Senator MACKAY —The second step in the procedure is—
Mr McCloskey —Would be to assess whether or not in fact it does present a real hazard.
Senator MACKAY —What were the actual logistics of that?
Mr McCloskey —I think that would normally be that our corporate security people would assess—
Senator MACKAY —Did that happen in this case?
Mr McCloskey —In which particular case?
Senator MACKAY —In the case of the returned kits.
Mr McCloskey —In fact, of all of the returned kits there was only one instance where a kit was assessed as possibly posing a hazard because it appeared to contain a white powdery substance.
Senator MACKAY —Where was that?
Mr McCloskey —In Camperdown in New South Wales.
Mr Sinclair —On 7 March.
Senator MACKAY —So you have got all these returned kits. Are they all isolated? Forgive us for being somewhat confused. You have outlined a process. Were all of the kits suspect or none of the kits suspect? How did you determine which kits were suspect?
Mr McCloskey —Each article will be treated on its merits.
Senator MACKAY —So someone in Australia Post looked at every one. Is that right?
Mr McCloskey —No. If a particular article, as it was coming through, was seen to be suspect in some way then it would be isolated. That would apply to every article going through the postal network.
—So only one was regarded as suspect?
Mr McCloskey —That is correct—only one was seen as containing a white powdery substance that may have presented a hazard, and that was at Camperdown in New South Wales on 7 March.
Senator MACKAY —And how many were regarded as suspect?
Mr McCloskey —I do not have a figure on that. I do know that some that were initially put aside were seen to contain rice that had been put into it.
Senator MACKAY —Do you know how many were regarded as suspect?
Mr McCloskey —No, I do not have a figure on that. They would not have been logged, because as soon as they were seen to have been rice they were determined not to present a hazard and were not referred onto Emergency Services.
Senator MACKAY —Can you ballpark a figure?
Mr McCloskey —No, I cannot. No record would have been kept of those. There were reports, but there would not have been that many insofar as I have information. But I could not ballpark a figure.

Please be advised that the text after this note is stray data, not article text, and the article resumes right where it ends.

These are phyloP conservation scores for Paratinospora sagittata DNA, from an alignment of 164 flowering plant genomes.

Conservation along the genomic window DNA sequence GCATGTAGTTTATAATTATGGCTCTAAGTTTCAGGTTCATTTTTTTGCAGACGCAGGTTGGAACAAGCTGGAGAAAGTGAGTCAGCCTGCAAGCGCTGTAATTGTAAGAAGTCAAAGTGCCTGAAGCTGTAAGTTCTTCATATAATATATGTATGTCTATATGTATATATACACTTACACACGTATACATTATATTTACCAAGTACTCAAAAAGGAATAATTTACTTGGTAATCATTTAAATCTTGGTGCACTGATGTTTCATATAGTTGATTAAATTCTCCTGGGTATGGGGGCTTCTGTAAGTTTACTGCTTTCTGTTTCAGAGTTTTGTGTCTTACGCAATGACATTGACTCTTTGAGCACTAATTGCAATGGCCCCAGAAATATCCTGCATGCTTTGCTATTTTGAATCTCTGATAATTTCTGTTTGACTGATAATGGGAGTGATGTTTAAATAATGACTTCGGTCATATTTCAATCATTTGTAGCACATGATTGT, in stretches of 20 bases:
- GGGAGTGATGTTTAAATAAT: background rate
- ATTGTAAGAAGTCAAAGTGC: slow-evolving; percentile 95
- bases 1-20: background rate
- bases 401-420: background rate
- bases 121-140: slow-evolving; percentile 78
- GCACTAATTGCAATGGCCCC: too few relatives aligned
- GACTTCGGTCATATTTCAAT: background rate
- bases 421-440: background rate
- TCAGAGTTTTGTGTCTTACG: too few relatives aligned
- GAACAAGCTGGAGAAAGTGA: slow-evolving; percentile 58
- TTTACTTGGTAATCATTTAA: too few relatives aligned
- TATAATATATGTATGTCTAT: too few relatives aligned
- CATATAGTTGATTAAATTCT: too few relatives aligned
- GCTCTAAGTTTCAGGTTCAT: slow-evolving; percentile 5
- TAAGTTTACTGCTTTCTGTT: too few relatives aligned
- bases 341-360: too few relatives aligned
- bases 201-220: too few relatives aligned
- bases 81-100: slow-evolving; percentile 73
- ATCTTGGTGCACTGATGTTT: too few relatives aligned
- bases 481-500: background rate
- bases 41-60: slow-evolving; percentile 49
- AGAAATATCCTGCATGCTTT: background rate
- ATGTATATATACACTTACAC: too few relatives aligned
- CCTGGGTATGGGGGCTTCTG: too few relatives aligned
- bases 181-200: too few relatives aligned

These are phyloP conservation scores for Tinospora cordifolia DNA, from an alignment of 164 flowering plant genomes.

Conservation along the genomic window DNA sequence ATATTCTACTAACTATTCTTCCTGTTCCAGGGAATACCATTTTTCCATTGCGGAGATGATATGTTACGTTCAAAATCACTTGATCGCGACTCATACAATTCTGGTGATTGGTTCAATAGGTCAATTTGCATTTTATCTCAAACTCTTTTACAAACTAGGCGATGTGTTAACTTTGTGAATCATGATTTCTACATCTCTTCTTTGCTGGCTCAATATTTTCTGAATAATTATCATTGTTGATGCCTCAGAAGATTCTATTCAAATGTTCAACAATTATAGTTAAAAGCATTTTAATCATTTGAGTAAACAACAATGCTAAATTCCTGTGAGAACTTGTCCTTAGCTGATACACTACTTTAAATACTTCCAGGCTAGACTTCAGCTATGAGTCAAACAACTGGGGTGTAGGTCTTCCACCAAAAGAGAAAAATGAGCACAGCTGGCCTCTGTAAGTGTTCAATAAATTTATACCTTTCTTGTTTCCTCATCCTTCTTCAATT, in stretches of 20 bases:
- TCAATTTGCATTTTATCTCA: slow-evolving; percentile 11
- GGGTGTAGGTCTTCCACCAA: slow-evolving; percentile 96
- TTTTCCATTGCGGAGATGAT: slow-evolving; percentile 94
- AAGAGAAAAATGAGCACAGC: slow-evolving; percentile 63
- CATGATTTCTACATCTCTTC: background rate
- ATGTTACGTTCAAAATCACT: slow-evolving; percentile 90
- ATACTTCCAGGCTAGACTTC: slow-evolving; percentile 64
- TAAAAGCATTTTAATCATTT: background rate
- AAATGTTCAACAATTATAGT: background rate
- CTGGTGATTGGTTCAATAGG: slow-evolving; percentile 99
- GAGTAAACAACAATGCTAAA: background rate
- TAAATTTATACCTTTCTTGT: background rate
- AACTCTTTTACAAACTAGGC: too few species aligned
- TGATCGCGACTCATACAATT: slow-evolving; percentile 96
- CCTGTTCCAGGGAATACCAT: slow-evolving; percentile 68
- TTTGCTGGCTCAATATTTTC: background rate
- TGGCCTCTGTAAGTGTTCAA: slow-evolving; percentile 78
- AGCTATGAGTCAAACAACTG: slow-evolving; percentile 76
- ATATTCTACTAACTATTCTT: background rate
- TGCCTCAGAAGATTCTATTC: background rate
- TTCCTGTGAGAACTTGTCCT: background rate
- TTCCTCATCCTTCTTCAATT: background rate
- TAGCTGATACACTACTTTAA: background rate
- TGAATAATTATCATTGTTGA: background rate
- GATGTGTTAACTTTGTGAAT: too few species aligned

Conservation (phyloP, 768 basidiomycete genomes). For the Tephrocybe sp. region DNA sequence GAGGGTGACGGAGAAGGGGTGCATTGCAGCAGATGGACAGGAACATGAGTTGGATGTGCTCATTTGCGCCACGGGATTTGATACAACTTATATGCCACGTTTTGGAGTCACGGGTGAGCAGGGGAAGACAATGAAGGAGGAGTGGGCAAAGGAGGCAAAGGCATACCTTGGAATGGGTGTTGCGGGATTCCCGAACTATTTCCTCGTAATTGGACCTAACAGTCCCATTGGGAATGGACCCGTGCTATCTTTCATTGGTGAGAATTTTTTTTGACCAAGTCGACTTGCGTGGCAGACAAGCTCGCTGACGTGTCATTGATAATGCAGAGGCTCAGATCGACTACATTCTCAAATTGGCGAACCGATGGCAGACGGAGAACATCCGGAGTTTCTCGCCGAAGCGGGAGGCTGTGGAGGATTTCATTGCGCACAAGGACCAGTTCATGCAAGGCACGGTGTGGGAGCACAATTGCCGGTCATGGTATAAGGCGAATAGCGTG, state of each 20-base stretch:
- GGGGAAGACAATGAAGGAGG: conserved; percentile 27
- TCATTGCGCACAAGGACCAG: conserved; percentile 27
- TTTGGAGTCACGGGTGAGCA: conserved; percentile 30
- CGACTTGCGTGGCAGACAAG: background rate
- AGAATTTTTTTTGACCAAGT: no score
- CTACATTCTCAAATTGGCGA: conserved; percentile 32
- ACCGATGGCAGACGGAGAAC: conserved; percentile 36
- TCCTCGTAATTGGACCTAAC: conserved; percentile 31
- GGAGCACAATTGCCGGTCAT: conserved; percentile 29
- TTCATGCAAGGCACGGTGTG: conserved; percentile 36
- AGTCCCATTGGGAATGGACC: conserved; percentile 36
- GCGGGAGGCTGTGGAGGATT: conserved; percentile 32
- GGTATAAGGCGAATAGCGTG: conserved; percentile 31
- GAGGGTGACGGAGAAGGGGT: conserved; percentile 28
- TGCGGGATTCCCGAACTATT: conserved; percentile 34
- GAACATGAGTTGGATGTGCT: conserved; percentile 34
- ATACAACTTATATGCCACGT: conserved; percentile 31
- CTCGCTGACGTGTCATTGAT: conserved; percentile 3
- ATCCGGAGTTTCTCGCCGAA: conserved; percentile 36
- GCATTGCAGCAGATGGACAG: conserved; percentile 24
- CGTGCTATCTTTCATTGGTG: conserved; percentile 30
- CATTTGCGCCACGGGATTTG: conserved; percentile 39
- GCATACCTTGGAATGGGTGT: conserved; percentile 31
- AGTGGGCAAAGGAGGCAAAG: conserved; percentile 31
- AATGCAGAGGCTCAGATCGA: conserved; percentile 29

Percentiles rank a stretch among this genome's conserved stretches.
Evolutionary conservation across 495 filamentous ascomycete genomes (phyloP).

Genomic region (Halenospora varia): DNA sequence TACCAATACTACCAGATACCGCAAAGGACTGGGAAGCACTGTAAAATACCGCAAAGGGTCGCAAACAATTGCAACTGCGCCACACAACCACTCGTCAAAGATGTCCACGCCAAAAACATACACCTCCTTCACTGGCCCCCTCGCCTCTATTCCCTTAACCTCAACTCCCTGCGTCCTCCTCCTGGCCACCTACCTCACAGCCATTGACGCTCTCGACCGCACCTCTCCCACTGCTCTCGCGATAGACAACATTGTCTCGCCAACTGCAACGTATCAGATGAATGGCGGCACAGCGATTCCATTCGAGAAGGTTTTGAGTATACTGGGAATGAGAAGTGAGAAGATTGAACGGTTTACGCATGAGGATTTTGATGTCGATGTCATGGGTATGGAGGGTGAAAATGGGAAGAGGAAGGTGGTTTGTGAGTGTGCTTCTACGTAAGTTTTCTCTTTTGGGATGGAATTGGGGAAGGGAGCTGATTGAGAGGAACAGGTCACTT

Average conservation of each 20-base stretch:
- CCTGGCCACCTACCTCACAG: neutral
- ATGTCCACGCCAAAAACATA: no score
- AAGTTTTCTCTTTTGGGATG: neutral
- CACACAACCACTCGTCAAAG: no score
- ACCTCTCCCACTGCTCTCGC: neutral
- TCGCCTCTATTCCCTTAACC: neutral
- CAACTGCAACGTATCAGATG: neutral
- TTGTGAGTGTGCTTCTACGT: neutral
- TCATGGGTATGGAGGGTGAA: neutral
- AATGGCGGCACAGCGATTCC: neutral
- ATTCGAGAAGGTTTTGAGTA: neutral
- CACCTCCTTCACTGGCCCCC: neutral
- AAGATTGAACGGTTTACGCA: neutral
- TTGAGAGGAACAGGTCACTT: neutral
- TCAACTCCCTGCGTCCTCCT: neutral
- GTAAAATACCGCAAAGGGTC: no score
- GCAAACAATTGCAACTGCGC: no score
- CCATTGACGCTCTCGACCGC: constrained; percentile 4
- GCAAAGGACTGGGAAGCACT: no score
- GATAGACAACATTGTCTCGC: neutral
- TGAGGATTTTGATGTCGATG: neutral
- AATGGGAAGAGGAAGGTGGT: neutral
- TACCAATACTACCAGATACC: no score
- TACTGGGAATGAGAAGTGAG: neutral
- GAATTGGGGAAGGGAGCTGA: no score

Senator MACKAY —So what happened to the Camperdown kit? What was in it?
Mr McCloskey —That was referred to the New South Wales Police, I believe.
Senator MACKAY —What was the result of that investigation?
Mr McCloskey —The report back was that it did not contain any hazardous substance.
Senator MACKAY —What was in it—nothing?
Mr McCloskey —We do not know. We were just told that it did not contain any hazardous substance.
Senator MACKAY —What was the instruction to managers as to how they were to convey the message that there may be hazardous material in the kits to postal workers?
Mr McCloskey —I do not think there would have been any specific instruction to managers as to how they were to convey particular messages.
Senator MACKAY —But how was it conveyed?
Mr McCloskey —It would have been conveyed to those who were involved in handling the returned kits, which would have been I think a minority of our workers. It was first conveyed in early February when we received word of an email campaign that was urging some people to return articles with substances in them as a protest.
Senator MACKAY —But was it conveyed in writing? Logistically, how was it conveyed? I do not know why you are looking so bemused. I do not think it is that hard a question.
Mr McCloskey —How was it conveyed—
Senator MACKAY —Did you issue an instruction or did you put a letter out to your workers?
Mr McCloskey —I think an advice would have gone out from our national headquarters to the states.
—Just to add to Mr McCloskey's comment, that type of information is generally sent out in the form of a staff information bulletin or a management information bulletin. As Mr McCloskey mentioned, such advice was initiated early in February with respect to raising the awareness of the potential for such substances.
Senator MACKAY —So what date in February was the staff bulletin issued?
Mr Sinclair —On 6 February.
Senator MACKAY —And it was distributed to workers on 6 February?
Mr Sinclair —That information was distributed to management on 6 February.
Senator MACKAY —What is the normal turnaround time between instructions to management and then to workers? Presumably they pass it on pretty quickly, do they?
Mr Sinclair —Depending on the nature of the advice and the form it takes, and depending on the method that is used to further communicate the advice—through direct handouts, through noticeboard application or through staff face-to-face briefing sessions. It depends on the method.